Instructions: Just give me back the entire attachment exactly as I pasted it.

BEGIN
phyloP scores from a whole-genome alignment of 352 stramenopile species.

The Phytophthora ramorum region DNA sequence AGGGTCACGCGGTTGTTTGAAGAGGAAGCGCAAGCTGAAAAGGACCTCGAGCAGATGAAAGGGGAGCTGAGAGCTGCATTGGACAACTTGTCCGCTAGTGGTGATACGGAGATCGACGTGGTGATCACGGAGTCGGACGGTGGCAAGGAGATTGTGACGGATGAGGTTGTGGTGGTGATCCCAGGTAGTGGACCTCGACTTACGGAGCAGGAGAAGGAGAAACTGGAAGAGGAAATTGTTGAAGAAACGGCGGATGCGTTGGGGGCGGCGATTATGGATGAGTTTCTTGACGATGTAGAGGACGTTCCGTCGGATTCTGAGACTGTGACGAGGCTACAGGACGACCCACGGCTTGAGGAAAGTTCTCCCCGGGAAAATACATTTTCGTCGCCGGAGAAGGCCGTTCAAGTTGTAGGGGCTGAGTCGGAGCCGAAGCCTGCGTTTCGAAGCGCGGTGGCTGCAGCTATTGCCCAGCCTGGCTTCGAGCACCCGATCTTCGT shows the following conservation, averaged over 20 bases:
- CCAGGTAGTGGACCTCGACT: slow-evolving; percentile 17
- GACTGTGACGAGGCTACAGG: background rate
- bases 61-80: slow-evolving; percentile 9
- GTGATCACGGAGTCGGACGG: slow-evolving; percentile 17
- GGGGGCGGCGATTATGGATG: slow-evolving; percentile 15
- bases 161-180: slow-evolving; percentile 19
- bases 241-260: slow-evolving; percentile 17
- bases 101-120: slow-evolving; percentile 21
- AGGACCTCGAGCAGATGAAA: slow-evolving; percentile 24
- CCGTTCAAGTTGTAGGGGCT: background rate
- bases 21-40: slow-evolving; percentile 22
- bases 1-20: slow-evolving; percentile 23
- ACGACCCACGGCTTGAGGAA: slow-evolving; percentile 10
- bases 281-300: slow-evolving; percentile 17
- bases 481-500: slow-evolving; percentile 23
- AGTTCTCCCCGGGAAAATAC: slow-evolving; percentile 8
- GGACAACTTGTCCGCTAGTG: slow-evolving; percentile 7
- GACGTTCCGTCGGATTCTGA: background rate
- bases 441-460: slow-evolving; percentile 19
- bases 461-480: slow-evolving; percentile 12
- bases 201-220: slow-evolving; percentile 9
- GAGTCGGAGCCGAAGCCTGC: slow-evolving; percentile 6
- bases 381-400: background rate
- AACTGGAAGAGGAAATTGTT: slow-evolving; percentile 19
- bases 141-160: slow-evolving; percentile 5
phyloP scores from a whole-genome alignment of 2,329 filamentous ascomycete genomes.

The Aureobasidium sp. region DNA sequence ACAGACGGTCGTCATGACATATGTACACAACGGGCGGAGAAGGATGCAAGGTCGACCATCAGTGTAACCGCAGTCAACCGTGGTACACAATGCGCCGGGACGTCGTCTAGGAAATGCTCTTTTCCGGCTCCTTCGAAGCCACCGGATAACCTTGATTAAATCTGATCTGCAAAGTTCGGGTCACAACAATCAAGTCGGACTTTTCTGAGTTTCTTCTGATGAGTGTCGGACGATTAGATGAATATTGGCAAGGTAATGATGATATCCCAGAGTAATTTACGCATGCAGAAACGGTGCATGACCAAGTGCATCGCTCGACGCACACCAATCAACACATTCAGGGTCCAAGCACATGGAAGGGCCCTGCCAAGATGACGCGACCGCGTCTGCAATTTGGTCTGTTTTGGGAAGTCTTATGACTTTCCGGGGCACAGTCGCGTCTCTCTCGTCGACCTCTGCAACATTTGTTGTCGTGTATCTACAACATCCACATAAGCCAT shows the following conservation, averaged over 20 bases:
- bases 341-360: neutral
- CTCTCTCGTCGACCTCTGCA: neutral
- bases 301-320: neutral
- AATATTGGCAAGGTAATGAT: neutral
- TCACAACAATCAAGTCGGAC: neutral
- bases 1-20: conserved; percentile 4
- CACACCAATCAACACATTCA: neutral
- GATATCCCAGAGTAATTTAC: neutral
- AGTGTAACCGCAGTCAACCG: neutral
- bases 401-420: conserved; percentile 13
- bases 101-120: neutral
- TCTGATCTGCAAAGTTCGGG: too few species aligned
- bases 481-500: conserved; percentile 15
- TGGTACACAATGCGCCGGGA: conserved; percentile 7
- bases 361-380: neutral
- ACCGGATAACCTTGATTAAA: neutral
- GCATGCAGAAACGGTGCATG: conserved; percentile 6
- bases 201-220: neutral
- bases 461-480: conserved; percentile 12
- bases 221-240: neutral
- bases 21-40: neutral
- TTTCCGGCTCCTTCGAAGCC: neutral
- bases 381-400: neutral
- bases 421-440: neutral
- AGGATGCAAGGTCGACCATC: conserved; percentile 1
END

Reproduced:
phyloP scores from a whole-genome alignment of 352 stramenopile species.

The Phytophthora ramorum region DNA sequence AGGGTCACGCGGTTGTTTGAAGAGGAAGCGCAAGCTGAAAAGGACCTCGAGCAGATGAAAGGGGAGCTGAGAGCTGCATTGGACAACTTGTCCGCTAGTGGTGATACGGAGATCGACGTGGTGATCACGGAGTCGGACGGTGGCAAGGAGATTGTGACGGATGAGGTTGTGGTGGTGATCCCAGGTAGTGGACCTCGACTTACGGAGCAGGAGAAGGAGAAACTGGAAGAGGAAATTGTTGAAGAAACGGCGGATGCGTTGGGGGCGGCGATTATGGATGAGTTTCTTGACGATGTAGAGGACGTTCCGTCGGATTCTGAGACTGTGACGAGGCTACAGGACGACCCACGGCTTGAGGAAAGTTCTCCCCGGGAAAATACATTTTCGTCGCCGGAGAAGGCCGTTCAAGTTGTAGGGGCTGAGTCGGAGCCGAAGCCTGCGTTTCGAAGCGCGGTGGCTGCAGCTATTGCCCAGCCTGGCTTCGAGCACCCGATCTTCGT shows the following conservation, averaged over 20 bases:
- CCAGGTAGTGGACCTCGACT: slow-evolving; percentile 17
- GACTGTGACGAGGCTACAGG: background rate
- bases 61-80: slow-evolving; percentile 9
- GTGATCACGGAGTCGGACGG: slow-evolving; percentile 17
- GGGGGCGGCGATTATGGATG: slow-evolving; percentile 15
- bases 161-180: slow-evolving; percentile 19
- bases 241-260: slow-evolving; percentile 17
- bases 101-120: slow-evolving; percentile 21
- AGGACCTCGAGCAGATGAAA: slow-evolving; percentile 24
- CCGTTCAAGTTGTAGGGGCT: background rate
- bases 21-40: slow-evolving; percentile 22
- bases 1-20: slow-evolving; percentile 23
- ACGACCCACGGCTTGAGGAA: slow-evolving; percentile 10
- bases 281-300: slow-evolving; percentile 17
- bases 481-500: slow-evolving; percentile 23
- AGTTCTCCCCGGGAAAATAC: slow-evolving; percentile 8
- GGACAACTTGTCCGCTAGTG: slow-evolving; percentile 7
- GACGTTCCGTCGGATTCTGA: background rate
- bases 441-460: slow-evolving; percentile 19
- bases 461-480: slow-evolving; percentile 12
- bases 201-220: slow-evolving; percentile 9
- GAGTCGGAGCCGAAGCCTGC: slow-evolving; percentile 6
- bases 381-400: background rate
- AACTGGAAGAGGAAATTGTT: slow-evolving; percentile 19
- bases 141-160: slow-evolving; percentile 5
phyloP scores from a whole-genome alignment of 2,329 filamentous ascomycete genomes.

The Aureobasidium sp. region DNA sequence ACAGACGGTCGTCATGACATATGTACACAACGGGCGGAGAAGGATGCAAGGTCGACCATCAGTGTAACCGCAGTCAACCGTGGTACACAATGCGCCGGGACGTCGTCTAGGAAATGCTCTTTTCCGGCTCCTTCGAAGCCACCGGATAACCTTGATTAAATCTGATCTGCAAAGTTCGGGTCACAACAATCAAGTCGGACTTTTCTGAGTTTCTTCTGATGAGTGTCGGACGATTAGATGAATATTGGCAAGGTAATGATGATATCCCAGAGTAATTTACGCATGCAGAAACGGTGCATGACCAAGTGCATCGCTCGACGCACACCAATCAACACATTCAGGGTCCAAGCACATGGAAGGGCCCTGCCAAGATGACGCGACCGCGTCTGCAATTTGGTCTGTTTTGGGAAGTCTTATGACTTTCCGGGGCACAGTCGCGTCTCTCTCGTCGACCTCTGCAACATTTGTTGTCGTGTATCTACAACATCCACATAAGCCAT shows the following conservation, averaged over 20 bases:
- bases 341-360: neutral
- CTCTCTCGTCGACCTCTGCA: neutral
- bases 301-320: neutral
- AATATTGGCAAGGTAATGAT: neutral
- TCACAACAATCAAGTCGGAC: neutral
- bases 1-20: conserved; percentile 4
- CACACCAATCAACACATTCA: neutral
- GATATCCCAGAGTAATTTAC: neutral
- AGTGTAACCGCAGTCAACCG: neutral
- bases 401-420: conserved; percentile 13
- bases 101-120: neutral
- TCTGATCTGCAAAGTTCGGG: too few species aligned
- bases 481-500: conserved; percentile 15
- TGGTACACAATGCGCCGGGA: conserved; percentile 7
- bases 361-380: neutral
- ACCGGATAACCTTGATTAAA: neutral
- GCATGCAGAAACGGTGCATG: conserved; percentile 6
- bases 201-220: neutral
- bases 461-480: conserved; percentile 12
- bases 221-240: neutral
- bases 21-40: neutral
- TTTCCGGCTCCTTCGAAGCC: neutral
- bases 381-400: neutral
- bases 421-440: neutral
- AGGATGCAAGGTCGACCATC: conserved; percentile 1